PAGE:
Lytx recently sponsored a webinar with FleetOwner titled “Engage, Recruit & Retain a Multi-Generational, Highly-Diverse Driver Workforce.” The truck driver shortage has made attracting and keeping drivers a top priority for trucking companies, pushing fleets to get more creative and tap underrepresented candidate pools. Discussing this hot topic were three expert guests:
- Michele Waslin, Ph.D., Project Coordinator, Institute for Immigration Research, George Mason University
- Cody Bolick, Director of Recruiting & Retention, Cargo Transporters
- Ellen Voie, Founder and CEO, Women in Trucking Association
Below are the top takeaways based on what was shared in the webinar.
1. Formal programs to recruit and train drivers really work. (Cargo Transporters Case Study)
Cargo Transporters presents an ideal example of how fleets should expand their recruiting efforts to reach more drivers. The company uses advertising, job boards, driver referrals, and social media—targeted Facebook ads have been particularly successful.
Bolick shared some of Cargo Transporters’ key driver acquisition statistics:
- 52 to 1: Overall lead-to-hire ratio
- 8 to 1: IntelliApp DOT applications-to-hire ratio
- ~15%: Hires that were referrals in last fiscal year (goal of 30% by end of this fiscal year)
- ~39%: Hires that were trainee drivers
- 85%: Orientation completion percentage
- 92%: Hire rate
Cargo Transporters achieved those positive results using targeted recruitment strategies. For example, when the company successfully attracts a potential hire, the application process is seamless. Cargo Transporters designed custom, mobile-optimized landing pages where drivers can submit a short-form application or link to the full DOT application that integrates into the applicant tracking system.
Cargo Transporters’ recruiters play an important role, too. They serve as driver advocates, sales people, and company ambassadors. The company has made it their job to embody and extend the company culture to candidates.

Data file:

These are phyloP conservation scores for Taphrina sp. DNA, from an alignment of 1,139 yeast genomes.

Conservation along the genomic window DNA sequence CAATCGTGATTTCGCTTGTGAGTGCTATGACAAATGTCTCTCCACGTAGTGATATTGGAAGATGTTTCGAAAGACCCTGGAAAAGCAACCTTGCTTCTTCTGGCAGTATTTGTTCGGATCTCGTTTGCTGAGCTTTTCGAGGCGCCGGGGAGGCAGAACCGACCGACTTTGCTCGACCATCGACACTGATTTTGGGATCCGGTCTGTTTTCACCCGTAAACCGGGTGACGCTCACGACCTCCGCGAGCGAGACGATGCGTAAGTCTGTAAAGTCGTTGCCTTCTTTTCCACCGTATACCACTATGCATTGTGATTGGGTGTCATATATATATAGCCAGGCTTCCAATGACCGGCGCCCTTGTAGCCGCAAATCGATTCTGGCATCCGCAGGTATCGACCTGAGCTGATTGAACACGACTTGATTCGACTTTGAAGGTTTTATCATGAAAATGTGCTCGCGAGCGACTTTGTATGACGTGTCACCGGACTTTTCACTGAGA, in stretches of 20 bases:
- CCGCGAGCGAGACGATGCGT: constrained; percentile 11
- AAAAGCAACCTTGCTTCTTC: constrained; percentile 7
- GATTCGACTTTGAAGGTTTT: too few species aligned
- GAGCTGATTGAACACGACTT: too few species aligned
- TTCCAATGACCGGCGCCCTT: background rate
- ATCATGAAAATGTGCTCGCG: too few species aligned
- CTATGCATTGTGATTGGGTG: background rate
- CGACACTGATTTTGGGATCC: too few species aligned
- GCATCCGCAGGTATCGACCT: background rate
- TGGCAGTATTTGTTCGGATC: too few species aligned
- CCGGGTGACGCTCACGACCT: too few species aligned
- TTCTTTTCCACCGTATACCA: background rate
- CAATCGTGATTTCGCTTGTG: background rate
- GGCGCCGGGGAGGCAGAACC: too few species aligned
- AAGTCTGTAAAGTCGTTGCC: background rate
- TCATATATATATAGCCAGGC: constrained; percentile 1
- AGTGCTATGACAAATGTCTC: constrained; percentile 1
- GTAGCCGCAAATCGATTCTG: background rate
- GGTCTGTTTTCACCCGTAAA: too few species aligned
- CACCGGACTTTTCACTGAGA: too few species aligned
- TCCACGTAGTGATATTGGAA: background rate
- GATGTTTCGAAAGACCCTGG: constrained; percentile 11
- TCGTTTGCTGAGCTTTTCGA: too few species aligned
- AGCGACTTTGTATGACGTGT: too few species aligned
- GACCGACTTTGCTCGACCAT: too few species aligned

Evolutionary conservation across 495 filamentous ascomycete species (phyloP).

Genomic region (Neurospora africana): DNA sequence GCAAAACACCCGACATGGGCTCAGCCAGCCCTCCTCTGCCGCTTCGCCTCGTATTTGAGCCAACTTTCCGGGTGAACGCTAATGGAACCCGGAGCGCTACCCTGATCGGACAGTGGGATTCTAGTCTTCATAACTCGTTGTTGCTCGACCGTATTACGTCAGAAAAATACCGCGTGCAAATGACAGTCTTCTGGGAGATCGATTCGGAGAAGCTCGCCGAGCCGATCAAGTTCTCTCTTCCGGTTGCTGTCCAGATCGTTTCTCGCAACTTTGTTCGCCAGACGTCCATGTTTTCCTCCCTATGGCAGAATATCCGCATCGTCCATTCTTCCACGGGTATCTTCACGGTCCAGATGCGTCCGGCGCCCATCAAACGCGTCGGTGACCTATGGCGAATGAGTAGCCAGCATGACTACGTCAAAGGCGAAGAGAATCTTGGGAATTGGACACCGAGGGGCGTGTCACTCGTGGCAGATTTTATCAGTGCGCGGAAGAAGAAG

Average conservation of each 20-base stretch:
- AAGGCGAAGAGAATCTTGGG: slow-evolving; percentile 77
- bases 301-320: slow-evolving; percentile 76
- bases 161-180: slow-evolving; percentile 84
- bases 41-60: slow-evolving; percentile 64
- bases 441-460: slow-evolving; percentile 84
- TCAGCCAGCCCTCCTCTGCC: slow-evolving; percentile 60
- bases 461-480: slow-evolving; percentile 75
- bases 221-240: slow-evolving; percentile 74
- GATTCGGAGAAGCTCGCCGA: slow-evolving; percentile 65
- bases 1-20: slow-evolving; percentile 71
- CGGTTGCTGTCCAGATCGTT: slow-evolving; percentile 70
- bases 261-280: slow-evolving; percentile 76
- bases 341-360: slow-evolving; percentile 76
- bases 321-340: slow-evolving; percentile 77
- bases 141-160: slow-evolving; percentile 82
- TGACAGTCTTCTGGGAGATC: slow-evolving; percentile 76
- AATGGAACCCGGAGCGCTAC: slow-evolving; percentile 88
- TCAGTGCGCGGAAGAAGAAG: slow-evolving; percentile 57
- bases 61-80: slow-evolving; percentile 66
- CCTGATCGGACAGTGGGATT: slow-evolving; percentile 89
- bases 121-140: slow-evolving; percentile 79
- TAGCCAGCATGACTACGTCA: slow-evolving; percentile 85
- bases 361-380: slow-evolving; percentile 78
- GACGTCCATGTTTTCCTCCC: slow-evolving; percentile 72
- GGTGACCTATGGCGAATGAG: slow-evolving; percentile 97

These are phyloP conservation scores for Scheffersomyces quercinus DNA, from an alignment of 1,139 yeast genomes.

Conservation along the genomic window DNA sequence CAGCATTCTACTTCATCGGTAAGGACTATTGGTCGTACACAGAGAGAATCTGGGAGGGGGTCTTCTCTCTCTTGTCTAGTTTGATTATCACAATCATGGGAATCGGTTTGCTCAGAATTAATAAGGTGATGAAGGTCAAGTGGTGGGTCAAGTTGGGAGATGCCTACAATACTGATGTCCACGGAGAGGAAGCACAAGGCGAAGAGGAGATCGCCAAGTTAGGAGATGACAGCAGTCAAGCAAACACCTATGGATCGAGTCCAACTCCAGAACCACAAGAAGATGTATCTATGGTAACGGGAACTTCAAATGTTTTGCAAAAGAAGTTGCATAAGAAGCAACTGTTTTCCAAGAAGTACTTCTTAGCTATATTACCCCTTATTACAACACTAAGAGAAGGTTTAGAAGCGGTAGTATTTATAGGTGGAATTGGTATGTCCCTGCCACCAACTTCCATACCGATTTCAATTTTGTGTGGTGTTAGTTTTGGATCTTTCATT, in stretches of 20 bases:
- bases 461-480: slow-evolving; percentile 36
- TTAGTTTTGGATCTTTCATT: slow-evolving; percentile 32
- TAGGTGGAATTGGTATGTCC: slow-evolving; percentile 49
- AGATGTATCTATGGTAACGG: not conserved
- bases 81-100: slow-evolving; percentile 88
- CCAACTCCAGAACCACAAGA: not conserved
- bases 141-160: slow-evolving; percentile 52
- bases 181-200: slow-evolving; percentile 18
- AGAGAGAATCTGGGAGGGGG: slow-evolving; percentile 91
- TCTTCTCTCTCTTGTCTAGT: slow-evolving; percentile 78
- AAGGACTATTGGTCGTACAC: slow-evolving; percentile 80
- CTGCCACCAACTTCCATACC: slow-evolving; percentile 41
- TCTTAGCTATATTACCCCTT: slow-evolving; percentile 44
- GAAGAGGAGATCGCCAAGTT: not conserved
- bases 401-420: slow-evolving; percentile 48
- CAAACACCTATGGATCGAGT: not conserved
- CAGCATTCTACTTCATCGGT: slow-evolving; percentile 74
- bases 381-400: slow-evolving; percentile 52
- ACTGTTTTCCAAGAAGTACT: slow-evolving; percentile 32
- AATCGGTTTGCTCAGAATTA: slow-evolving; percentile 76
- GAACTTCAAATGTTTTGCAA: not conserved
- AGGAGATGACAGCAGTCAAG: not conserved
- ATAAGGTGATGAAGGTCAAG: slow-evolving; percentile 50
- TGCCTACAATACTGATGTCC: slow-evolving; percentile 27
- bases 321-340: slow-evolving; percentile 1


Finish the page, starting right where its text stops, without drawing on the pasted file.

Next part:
Once drivers are hired, Cargo Transporters has created an effective onboarding process. Drivers can attend self-paced, online onboarding classes in two different locations. Training lasts around two days and a coordinator is always present for support. As part of orientation, new hires have direct contact with fleet leaders and driver managers.
Trainee hires participate in an eight-week apprentice finishing program focused on facilitating a safe path into the industry. This program is led by about 30 highly vetted trainers.
2. Investments in truck technology help attract younger drivers. (Cargo Transporters Case Study)
With a large number of drivers nearing retirement, how do you find a new generation to fill their shoes? In the webinar, Bolick shared that Cargo Transporters has invested in equipment in an effort to attract younger drivers.
For example, the entire fleet is AutoShift, which is appealing to both younger and women drivers. In addition, all tractors include Sirius XM radio, refrigerators, built-in scanners, 2,000-watt inverters, in-cab fifth wheel button releases, in-cab Bluetooth, Drivewise, E-ZPass, EpicVue satellite television, and more.